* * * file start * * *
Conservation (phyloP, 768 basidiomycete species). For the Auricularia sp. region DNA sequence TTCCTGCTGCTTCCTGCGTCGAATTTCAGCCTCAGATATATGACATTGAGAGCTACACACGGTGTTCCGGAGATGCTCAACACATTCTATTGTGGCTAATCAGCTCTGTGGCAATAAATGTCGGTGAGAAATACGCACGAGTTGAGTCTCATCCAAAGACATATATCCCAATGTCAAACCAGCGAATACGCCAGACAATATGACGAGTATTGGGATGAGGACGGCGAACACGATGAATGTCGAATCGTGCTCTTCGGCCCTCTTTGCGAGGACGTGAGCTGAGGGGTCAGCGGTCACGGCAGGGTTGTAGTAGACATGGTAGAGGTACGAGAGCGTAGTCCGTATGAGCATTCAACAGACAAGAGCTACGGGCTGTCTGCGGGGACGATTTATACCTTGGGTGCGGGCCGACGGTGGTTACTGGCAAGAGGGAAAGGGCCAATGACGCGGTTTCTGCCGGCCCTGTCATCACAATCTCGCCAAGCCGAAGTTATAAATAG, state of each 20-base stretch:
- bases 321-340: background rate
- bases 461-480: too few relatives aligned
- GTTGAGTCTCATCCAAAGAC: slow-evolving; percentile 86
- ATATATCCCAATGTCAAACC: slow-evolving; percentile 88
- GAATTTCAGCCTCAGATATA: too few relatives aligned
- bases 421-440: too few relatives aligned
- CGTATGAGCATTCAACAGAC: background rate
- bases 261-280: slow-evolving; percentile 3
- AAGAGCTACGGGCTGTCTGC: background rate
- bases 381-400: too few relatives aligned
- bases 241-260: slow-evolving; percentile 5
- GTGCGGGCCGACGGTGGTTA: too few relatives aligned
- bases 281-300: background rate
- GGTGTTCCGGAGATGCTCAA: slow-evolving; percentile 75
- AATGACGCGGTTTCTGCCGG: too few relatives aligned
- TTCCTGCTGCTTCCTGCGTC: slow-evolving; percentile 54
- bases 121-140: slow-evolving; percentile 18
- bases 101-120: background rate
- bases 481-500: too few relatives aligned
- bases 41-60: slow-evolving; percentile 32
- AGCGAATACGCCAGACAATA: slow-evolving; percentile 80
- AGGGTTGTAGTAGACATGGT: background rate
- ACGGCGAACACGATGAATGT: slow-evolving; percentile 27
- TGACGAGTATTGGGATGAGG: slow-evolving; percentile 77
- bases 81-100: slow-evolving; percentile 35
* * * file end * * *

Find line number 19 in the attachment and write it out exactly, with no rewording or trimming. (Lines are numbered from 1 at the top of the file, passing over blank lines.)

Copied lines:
- bases 101-120: background rate